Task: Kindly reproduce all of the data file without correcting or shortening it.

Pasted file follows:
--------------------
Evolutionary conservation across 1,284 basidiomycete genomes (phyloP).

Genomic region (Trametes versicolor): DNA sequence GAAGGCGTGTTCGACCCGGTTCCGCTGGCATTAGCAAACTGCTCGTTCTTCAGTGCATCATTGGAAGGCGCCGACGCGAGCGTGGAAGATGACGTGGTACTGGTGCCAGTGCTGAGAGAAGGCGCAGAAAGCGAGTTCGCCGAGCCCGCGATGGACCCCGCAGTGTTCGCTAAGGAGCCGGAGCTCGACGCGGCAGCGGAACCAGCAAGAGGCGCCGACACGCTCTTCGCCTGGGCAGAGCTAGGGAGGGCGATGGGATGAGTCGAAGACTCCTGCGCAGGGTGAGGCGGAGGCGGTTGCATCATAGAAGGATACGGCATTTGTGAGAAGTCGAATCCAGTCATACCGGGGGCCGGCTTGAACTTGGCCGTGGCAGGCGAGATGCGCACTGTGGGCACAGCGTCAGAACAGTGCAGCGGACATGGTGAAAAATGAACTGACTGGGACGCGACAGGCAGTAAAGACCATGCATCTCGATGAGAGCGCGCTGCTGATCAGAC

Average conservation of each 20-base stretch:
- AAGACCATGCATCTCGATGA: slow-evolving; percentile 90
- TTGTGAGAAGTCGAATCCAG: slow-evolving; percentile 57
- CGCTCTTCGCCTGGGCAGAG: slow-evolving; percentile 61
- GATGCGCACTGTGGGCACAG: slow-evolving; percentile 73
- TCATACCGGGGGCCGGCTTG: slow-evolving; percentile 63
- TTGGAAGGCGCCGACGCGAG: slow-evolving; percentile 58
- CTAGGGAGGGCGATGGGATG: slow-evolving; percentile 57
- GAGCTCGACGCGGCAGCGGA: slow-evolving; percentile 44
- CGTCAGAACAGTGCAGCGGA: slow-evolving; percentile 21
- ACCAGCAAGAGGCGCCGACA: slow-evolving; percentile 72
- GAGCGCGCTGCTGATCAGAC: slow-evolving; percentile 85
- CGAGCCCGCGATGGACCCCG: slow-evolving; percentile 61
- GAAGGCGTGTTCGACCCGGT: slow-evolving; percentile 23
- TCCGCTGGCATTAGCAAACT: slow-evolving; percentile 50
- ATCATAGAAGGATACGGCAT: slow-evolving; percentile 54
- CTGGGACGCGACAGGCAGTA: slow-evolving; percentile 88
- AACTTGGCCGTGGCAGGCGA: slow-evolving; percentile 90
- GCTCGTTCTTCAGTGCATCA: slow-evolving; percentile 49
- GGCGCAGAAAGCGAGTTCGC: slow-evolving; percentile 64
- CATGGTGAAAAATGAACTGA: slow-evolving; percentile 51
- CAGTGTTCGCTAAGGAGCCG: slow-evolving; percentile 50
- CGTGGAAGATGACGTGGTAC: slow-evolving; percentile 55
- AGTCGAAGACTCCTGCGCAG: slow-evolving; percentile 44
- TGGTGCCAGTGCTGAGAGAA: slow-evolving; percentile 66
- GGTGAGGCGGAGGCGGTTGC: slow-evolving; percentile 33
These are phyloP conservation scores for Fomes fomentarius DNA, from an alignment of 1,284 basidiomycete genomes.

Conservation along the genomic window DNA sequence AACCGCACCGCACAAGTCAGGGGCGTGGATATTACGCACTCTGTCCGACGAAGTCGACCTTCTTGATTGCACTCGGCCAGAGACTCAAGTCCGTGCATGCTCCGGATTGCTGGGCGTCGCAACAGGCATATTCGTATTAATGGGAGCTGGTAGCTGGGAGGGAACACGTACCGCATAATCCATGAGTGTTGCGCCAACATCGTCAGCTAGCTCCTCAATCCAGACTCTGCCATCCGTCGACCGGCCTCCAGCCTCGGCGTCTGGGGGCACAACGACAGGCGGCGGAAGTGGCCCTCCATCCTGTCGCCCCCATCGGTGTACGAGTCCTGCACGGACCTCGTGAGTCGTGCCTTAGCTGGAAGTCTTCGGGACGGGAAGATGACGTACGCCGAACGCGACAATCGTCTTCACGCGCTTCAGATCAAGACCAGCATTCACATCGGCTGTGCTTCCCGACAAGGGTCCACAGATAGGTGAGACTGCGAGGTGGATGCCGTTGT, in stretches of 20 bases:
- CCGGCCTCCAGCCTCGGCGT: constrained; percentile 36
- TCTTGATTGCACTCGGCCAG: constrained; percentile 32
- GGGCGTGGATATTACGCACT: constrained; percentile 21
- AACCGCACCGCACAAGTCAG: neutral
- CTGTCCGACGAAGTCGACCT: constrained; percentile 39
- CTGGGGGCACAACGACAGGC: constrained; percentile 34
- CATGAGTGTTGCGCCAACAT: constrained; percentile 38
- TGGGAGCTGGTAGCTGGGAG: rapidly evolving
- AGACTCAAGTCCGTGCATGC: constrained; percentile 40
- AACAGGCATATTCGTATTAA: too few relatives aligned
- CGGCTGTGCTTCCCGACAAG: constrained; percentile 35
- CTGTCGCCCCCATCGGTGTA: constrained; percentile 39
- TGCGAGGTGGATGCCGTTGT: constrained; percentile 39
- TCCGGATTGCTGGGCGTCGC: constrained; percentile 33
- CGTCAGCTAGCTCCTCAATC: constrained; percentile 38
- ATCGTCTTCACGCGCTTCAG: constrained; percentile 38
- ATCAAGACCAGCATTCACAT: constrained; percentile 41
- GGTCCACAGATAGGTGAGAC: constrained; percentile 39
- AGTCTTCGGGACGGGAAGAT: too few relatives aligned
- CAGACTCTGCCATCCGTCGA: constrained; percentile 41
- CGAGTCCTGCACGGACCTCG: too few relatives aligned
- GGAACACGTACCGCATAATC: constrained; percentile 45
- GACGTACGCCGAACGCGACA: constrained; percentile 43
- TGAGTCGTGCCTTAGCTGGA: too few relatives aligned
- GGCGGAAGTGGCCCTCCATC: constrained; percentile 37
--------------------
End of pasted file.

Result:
Evolutionary conservation across 1,284 basidiomycete genomes (phyloP).

Genomic region (Trametes versicolor): DNA sequence GAAGGCGTGTTCGACCCGGTTCCGCTGGCATTAGCAAACTGCTCGTTCTTCAGTGCATCATTGGAAGGCGCCGACGCGAGCGTGGAAGATGACGTGGTACTGGTGCCAGTGCTGAGAGAAGGCGCAGAAAGCGAGTTCGCCGAGCCCGCGATGGACCCCGCAGTGTTCGCTAAGGAGCCGGAGCTCGACGCGGCAGCGGAACCAGCAAGAGGCGCCGACACGCTCTTCGCCTGGGCAGAGCTAGGGAGGGCGATGGGATGAGTCGAAGACTCCTGCGCAGGGTGAGGCGGAGGCGGTTGCATCATAGAAGGATACGGCATTTGTGAGAAGTCGAATCCAGTCATACCGGGGGCCGGCTTGAACTTGGCCGTGGCAGGCGAGATGCGCACTGTGGGCACAGCGTCAGAACAGTGCAGCGGACATGGTGAAAAATGAACTGACTGGGACGCGACAGGCAGTAAAGACCATGCATCTCGATGAGAGCGCGCTGCTGATCAGAC

Average conservation of each 20-base stretch:
- AAGACCATGCATCTCGATGA: slow-evolving; percentile 90
- TTGTGAGAAGTCGAATCCAG: slow-evolving; percentile 57
- CGCTCTTCGCCTGGGCAGAG: slow-evolving; percentile 61
- GATGCGCACTGTGGGCACAG: slow-evolving; percentile 73
- TCATACCGGGGGCCGGCTTG: slow-evolving; percentile 63
- TTGGAAGGCGCCGACGCGAG: slow-evolving; percentile 58
- CTAGGGAGGGCGATGGGATG: slow-evolving; percentile 57
- GAGCTCGACGCGGCAGCGGA: slow-evolving; percentile 44
- CGTCAGAACAGTGCAGCGGA: slow-evolving; percentile 21
- ACCAGCAAGAGGCGCCGACA: slow-evolving; percentile 72
- GAGCGCGCTGCTGATCAGAC: slow-evolving; percentile 85
- CGAGCCCGCGATGGACCCCG: slow-evolving; percentile 61
- GAAGGCGTGTTCGACCCGGT: slow-evolving; percentile 23
- TCCGCTGGCATTAGCAAACT: slow-evolving; percentile 50
- ATCATAGAAGGATACGGCAT: slow-evolving; percentile 54
- CTGGGACGCGACAGGCAGTA: slow-evolving; percentile 88
- AACTTGGCCGTGGCAGGCGA: slow-evolving; percentile 90
- GCTCGTTCTTCAGTGCATCA: slow-evolving; percentile 49
- GGCGCAGAAAGCGAGTTCGC: slow-evolving; percentile 64
- CATGGTGAAAAATGAACTGA: slow-evolving; percentile 51
- CAGTGTTCGCTAAGGAGCCG: slow-evolving; percentile 50
- CGTGGAAGATGACGTGGTAC: slow-evolving; percentile 55
- AGTCGAAGACTCCTGCGCAG: slow-evolving; percentile 44
- TGGTGCCAGTGCTGAGAGAA: slow-evolving; percentile 66
- GGTGAGGCGGAGGCGGTTGC: slow-evolving; percentile 33
These are phyloP conservation scores for Fomes fomentarius DNA, from an alignment of 1,284 basidiomycete genomes.

Conservation along the genomic window DNA sequence AACCGCACCGCACAAGTCAGGGGCGTGGATATTACGCACTCTGTCCGACGAAGTCGACCTTCTTGATTGCACTCGGCCAGAGACTCAAGTCCGTGCATGCTCCGGATTGCTGGGCGTCGCAACAGGCATATTCGTATTAATGGGAGCTGGTAGCTGGGAGGGAACACGTACCGCATAATCCATGAGTGTTGCGCCAACATCGTCAGCTAGCTCCTCAATCCAGACTCTGCCATCCGTCGACCGGCCTCCAGCCTCGGCGTCTGGGGGCACAACGACAGGCGGCGGAAGTGGCCCTCCATCCTGTCGCCCCCATCGGTGTACGAGTCCTGCACGGACCTCGTGAGTCGTGCCTTAGCTGGAAGTCTTCGGGACGGGAAGATGACGTACGCCGAACGCGACAATCGTCTTCACGCGCTTCAGATCAAGACCAGCATTCACATCGGCTGTGCTTCCCGACAAGGGTCCACAGATAGGTGAGACTGCGAGGTGGATGCCGTTGT, in stretches of 20 bases:
- CCGGCCTCCAGCCTCGGCGT: constrained; percentile 36
- TCTTGATTGCACTCGGCCAG: constrained; percentile 32
- GGGCGTGGATATTACGCACT: constrained; percentile 21
- AACCGCACCGCACAAGTCAG: neutral
- CTGTCCGACGAAGTCGACCT: constrained; percentile 39
- CTGGGGGCACAACGACAGGC: constrained; percentile 34
- CATGAGTGTTGCGCCAACAT: constrained; percentile 38
- TGGGAGCTGGTAGCTGGGAG: rapidly evolving
- AGACTCAAGTCCGTGCATGC: constrained; percentile 40
- AACAGGCATATTCGTATTAA: too few relatives aligned
- CGGCTGTGCTTCCCGACAAG: constrained; percentile 35
- CTGTCGCCCCCATCGGTGTA: constrained; percentile 39
- TGCGAGGTGGATGCCGTTGT: constrained; percentile 39
- TCCGGATTGCTGGGCGTCGC: constrained; percentile 33
- CGTCAGCTAGCTCCTCAATC: constrained; percentile 38
- ATCGTCTTCACGCGCTTCAG: constrained; percentile 38
- ATCAAGACCAGCATTCACAT: constrained; percentile 41
- GGTCCACAGATAGGTGAGAC: constrained; percentile 39
- AGTCTTCGGGACGGGAAGAT: too few relatives aligned
- CAGACTCTGCCATCCGTCGA: constrained; percentile 41
- CGAGTCCTGCACGGACCTCG: too few relatives aligned
- GGAACACGTACCGCATAATC: constrained; percentile 45
- GACGTACGCCGAACGCGACA: constrained; percentile 43
- TGAGTCGTGCCTTAGCTGGA: too few relatives aligned
- GGCGGAAGTGGCCCTCCATC: constrained; percentile 37